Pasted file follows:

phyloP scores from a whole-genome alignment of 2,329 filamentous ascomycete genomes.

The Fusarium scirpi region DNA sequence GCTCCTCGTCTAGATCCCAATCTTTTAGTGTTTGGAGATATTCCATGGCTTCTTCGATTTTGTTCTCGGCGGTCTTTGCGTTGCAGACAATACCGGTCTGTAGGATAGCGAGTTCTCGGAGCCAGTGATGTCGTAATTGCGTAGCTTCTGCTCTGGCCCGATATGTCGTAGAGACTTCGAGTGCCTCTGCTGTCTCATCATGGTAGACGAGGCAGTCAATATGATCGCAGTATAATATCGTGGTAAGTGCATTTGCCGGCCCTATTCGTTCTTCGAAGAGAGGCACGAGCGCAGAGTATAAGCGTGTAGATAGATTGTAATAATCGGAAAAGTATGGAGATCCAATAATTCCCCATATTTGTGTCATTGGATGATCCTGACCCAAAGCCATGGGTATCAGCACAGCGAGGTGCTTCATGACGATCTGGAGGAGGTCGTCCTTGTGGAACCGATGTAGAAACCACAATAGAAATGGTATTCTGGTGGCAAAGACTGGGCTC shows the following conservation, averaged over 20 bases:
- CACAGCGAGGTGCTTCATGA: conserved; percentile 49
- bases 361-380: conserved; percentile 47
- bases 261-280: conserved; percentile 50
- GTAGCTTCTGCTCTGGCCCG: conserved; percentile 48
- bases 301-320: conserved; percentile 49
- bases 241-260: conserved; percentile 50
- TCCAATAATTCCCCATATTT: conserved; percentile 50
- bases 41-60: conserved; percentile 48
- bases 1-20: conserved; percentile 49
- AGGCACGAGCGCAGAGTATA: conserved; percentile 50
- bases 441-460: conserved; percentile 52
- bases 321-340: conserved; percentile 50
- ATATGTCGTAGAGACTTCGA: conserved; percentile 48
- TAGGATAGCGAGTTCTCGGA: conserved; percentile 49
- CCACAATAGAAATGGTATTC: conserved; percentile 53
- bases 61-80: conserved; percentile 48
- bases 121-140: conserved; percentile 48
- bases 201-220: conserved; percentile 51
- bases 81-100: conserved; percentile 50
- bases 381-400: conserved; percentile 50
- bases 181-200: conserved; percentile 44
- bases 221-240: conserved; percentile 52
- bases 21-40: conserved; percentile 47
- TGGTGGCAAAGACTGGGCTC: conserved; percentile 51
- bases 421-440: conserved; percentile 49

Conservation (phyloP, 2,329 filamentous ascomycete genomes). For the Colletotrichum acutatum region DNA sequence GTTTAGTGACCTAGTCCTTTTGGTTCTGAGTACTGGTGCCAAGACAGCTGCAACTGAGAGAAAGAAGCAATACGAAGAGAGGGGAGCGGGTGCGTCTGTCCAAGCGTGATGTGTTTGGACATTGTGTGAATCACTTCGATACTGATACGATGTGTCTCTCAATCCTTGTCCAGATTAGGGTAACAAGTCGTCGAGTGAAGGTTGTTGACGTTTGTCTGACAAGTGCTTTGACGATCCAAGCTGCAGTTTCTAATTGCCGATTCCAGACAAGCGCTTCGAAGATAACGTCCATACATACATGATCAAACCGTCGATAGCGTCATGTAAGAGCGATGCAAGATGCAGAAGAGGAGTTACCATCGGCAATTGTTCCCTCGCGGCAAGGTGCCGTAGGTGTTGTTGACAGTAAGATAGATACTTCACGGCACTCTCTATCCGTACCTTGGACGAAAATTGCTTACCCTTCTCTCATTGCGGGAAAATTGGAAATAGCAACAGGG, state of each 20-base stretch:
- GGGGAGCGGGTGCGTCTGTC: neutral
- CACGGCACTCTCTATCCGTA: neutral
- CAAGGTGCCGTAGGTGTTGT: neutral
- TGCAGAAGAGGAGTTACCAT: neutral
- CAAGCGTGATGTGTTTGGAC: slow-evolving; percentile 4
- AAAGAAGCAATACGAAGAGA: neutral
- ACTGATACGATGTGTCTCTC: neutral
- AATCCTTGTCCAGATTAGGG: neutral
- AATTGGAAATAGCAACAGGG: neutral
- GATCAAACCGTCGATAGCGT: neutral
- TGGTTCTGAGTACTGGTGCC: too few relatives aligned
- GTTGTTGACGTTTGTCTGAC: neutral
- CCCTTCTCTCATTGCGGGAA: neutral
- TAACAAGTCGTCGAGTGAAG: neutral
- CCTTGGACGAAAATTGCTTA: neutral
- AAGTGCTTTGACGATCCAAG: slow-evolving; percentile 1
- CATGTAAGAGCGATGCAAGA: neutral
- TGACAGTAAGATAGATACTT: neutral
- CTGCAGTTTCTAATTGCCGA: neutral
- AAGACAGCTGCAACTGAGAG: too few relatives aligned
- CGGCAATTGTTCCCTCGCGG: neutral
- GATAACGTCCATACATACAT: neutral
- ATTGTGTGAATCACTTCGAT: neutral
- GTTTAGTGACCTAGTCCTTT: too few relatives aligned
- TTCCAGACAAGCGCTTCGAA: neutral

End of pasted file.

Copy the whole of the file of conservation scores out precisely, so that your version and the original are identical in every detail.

phyloP scores from a whole-genome alignment of 2,329 filamentous ascomycete genomes.

The Fusarium scirpi region DNA sequence GCTCCTCGTCTAGATCCCAATCTTTTAGTGTTTGGAGATATTCCATGGCTTCTTCGATTTTGTTCTCGGCGGTCTTTGCGTTGCAGACAATACCGGTCTGTAGGATAGCGAGTTCTCGGAGCCAGTGATGTCGTAATTGCGTAGCTTCTGCTCTGGCCCGATATGTCGTAGAGACTTCGAGTGCCTCTGCTGTCTCATCATGGTAGACGAGGCAGTCAATATGATCGCAGTATAATATCGTGGTAAGTGCATTTGCCGGCCCTATTCGTTCTTCGAAGAGAGGCACGAGCGCAGAGTATAAGCGTGTAGATAGATTGTAATAATCGGAAAAGTATGGAGATCCAATAATTCCCCATATTTGTGTCATTGGATGATCCTGACCCAAAGCCATGGGTATCAGCACAGCGAGGTGCTTCATGACGATCTGGAGGAGGTCGTCCTTGTGGAACCGATGTAGAAACCACAATAGAAATGGTATTCTGGTGGCAAAGACTGGGCTC shows the following conservation, averaged over 20 bases:
- CACAGCGAGGTGCTTCATGA: conserved; percentile 49
- bases 361-380: conserved; percentile 47
- bases 261-280: conserved; percentile 50
- GTAGCTTCTGCTCTGGCCCG: conserved; percentile 48
- bases 301-320: conserved; percentile 49
- bases 241-260: conserved; percentile 50
- TCCAATAATTCCCCATATTT: conserved; percentile 50
- bases 41-60: conserved; percentile 48
- bases 1-20: conserved; percentile 49
- AGGCACGAGCGCAGAGTATA: conserved; percentile 50
- bases 441-460: conserved; percentile 52
- bases 321-340: conserved; percentile 50
- ATATGTCGTAGAGACTTCGA: conserved; percentile 48
- TAGGATAGCGAGTTCTCGGA: conserved; percentile 49
- CCACAATAGAAATGGTATTC: conserved; percentile 53
- bases 61-80: conserved; percentile 48
- bases 121-140: conserved; percentile 48
- bases 201-220: conserved; percentile 51
- bases 81-100: conserved; percentile 50
- bases 381-400: conserved; percentile 50
- bases 181-200: conserved; percentile 44
- bases 221-240: conserved; percentile 52
- bases 21-40: conserved; percentile 47
- TGGTGGCAAAGACTGGGCTC: conserved; percentile 51
- bases 421-440: conserved; percentile 49

Conservation (phyloP, 2,329 filamentous ascomycete genomes). For the Colletotrichum acutatum region DNA sequence GTTTAGTGACCTAGTCCTTTTGGTTCTGAGTACTGGTGCCAAGACAGCTGCAACTGAGAGAAAGAAGCAATACGAAGAGAGGGGAGCGGGTGCGTCTGTCCAAGCGTGATGTGTTTGGACATTGTGTGAATCACTTCGATACTGATACGATGTGTCTCTCAATCCTTGTCCAGATTAGGGTAACAAGTCGTCGAGTGAAGGTTGTTGACGTTTGTCTGACAAGTGCTTTGACGATCCAAGCTGCAGTTTCTAATTGCCGATTCCAGACAAGCGCTTCGAAGATAACGTCCATACATACATGATCAAACCGTCGATAGCGTCATGTAAGAGCGATGCAAGATGCAGAAGAGGAGTTACCATCGGCAATTGTTCCCTCGCGGCAAGGTGCCGTAGGTGTTGTTGACAGTAAGATAGATACTTCACGGCACTCTCTATCCGTACCTTGGACGAAAATTGCTTACCCTTCTCTCATTGCGGGAAAATTGGAAATAGCAACAGGG, state of each 20-base stretch:
- GGGGAGCGGGTGCGTCTGTC: neutral
- CACGGCACTCTCTATCCGTA: neutral
- CAAGGTGCCGTAGGTGTTGT: neutral
- TGCAGAAGAGGAGTTACCAT: neutral
- CAAGCGTGATGTGTTTGGAC: slow-evolving; percentile 4
- AAAGAAGCAATACGAAGAGA: neutral
- ACTGATACGATGTGTCTCTC: neutral
- AATCCTTGTCCAGATTAGGG: neutral
- AATTGGAAATAGCAACAGGG: neutral
- GATCAAACCGTCGATAGCGT: neutral
- TGGTTCTGAGTACTGGTGCC: too few relatives aligned
- GTTGTTGACGTTTGTCTGAC: neutral
- CCCTTCTCTCATTGCGGGAA: neutral
- TAACAAGTCGTCGAGTGAAG: neutral
- CCTTGGACGAAAATTGCTTA: neutral
- AAGTGCTTTGACGATCCAAG: slow-evolving; percentile 1
- CATGTAAGAGCGATGCAAGA: neutral
- TGACAGTAAGATAGATACTT: neutral
- CTGCAGTTTCTAATTGCCGA: neutral
- AAGACAGCTGCAACTGAGAG: too few relatives aligned
- CGGCAATTGTTCCCTCGCGG: neutral
- GATAACGTCCATACATACAT: neutral
- ATTGTGTGAATCACTTCGAT: neutral
- GTTTAGTGACCTAGTCCTTT: too few relatives aligned
- TTCCAGACAAGCGCTTCGAA: neutral